Josephine Butler (1828-1906) made her name by campaigning on a wide range of women’s rights issues. Prior to women even getting the vote, she was active in the cause of putting an end to exploitatative practices such as prostitution (including child prostitution), legalised brothels, and sex trafficking.

An example of her dedication and persistence was the 16-year fight against one particularly discriminatory piece of legislation – the Congatious Diseases Act of 1864, which aimed to stop the spread of venereal diseases amongst the armed forces. Apparently, “Under these laws, any woman in designated military towns could be forcibly investigated for venereal disease. It was decided that men would not be examined because they would resist. Women believed to be prostitutes could be reported to the authorities, and those found to be infected could be imprisoned for three months in a secure hospital. There were instances of such women, many of whom were not prostitutes, being subsequently forced into the sex trade.” The article explains, “The sexual double standard of the act, which Butler took to mean that men could use prostitutes with impunity while at the same time punishing the women, disgusted her, and she led a campaign to repeal it. After winning that battle – the law was repealed in 1886 – Butler took the campaign to India, where women were being sold into prostitution by the British army.”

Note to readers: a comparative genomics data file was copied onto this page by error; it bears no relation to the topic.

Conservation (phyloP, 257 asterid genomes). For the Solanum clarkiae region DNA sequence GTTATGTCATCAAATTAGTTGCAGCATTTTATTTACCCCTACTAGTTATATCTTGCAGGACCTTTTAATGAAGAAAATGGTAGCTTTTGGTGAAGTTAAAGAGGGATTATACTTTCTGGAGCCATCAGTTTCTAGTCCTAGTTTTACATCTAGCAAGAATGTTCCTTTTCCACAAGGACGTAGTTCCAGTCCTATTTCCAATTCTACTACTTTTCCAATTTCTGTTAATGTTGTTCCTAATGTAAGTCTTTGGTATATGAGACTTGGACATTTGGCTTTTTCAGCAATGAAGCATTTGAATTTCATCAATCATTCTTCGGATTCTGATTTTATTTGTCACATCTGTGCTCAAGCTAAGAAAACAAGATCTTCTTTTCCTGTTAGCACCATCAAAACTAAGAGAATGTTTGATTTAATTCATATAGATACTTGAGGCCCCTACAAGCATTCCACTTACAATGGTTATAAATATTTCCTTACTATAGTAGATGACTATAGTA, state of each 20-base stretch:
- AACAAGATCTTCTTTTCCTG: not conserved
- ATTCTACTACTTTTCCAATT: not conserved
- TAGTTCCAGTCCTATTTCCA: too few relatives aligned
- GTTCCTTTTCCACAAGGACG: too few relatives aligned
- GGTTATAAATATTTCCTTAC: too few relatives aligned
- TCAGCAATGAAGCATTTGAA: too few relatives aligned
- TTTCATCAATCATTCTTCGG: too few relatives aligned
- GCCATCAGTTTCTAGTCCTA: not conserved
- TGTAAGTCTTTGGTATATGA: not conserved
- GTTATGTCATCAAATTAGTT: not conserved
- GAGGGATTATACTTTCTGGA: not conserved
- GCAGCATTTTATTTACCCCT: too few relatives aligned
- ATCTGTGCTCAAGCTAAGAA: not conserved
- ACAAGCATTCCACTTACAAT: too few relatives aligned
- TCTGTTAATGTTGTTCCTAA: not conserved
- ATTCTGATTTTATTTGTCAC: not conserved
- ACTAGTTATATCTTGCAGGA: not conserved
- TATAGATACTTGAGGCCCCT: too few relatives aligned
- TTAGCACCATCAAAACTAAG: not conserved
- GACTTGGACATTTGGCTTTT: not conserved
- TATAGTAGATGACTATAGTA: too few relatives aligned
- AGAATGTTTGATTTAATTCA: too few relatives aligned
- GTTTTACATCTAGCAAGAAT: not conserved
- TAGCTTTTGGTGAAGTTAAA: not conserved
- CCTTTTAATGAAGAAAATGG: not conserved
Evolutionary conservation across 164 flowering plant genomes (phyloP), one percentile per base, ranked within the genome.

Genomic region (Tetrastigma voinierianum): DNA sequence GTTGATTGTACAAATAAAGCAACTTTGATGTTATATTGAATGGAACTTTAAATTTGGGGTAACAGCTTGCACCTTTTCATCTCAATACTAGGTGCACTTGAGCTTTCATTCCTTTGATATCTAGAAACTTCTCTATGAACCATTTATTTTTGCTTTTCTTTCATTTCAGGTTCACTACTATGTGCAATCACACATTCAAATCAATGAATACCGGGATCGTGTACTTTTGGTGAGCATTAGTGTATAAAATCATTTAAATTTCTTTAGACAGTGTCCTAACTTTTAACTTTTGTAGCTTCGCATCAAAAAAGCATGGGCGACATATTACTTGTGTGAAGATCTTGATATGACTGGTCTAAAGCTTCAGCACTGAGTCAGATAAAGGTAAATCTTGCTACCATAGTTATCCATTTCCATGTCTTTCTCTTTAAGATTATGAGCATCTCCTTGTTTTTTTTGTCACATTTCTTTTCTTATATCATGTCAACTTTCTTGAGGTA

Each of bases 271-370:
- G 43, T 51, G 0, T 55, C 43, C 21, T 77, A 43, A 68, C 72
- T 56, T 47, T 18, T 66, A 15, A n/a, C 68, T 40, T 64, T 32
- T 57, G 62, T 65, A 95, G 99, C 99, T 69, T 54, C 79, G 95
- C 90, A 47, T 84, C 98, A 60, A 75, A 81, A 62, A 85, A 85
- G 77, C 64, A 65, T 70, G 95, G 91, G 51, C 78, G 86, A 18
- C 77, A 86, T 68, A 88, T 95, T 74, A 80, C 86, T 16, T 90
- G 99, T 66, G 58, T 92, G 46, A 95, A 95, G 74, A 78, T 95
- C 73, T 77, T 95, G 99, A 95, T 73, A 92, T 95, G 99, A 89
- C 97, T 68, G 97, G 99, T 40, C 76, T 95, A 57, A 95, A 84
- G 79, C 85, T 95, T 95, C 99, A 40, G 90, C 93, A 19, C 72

What was particularly interesting about this article in G2 was that the same woman (and the same biography of her by Jane Jordan) were featured in none other than the Christian Institute’s Update magazine of Summer 2006: Josephine Butler was in fact a Christian, determined that nobody should be treated as ‘scum,’ not even ‘fallen women,’ as “everyone is equal under God” – and living out her beliefs through letter writing, pamphleteering, and public speaking, as well as intensely practical measures which went to the lengths of taking women dying of disease into her own home, before she raised the funds to set up a separate, nondenominational refuge or ‘house of rest’ for desperate prostitutes.

I doubt that even I would always agree with the Guardian’s classification of people into the category of heroes, but this time I think it’s safe enough. The analysis of ‘sex work’ as exploitative and degrading is accepted both by this journalist and the Christian Institute’s researchers, and in both publications the point is made that, while Butler’s achievements were radical and progressive and brought huge benefits not just to women but society at large, they’re unfortunately under increasing threat of being dismantled now, only a couple of generations after Josephine Butler’s.

A quote from Butler herself to finish off:

The degradation of these poor unhappy women is not degradation for them alone; it is a blow to the dignity of every virtuous woman too, it is dishonour done to me, it is the shaming of every woman in every country of the world.

Julie Bindel’s article is worth the read if you have a minute, and the biography by Jane Jordan is on my wishlist.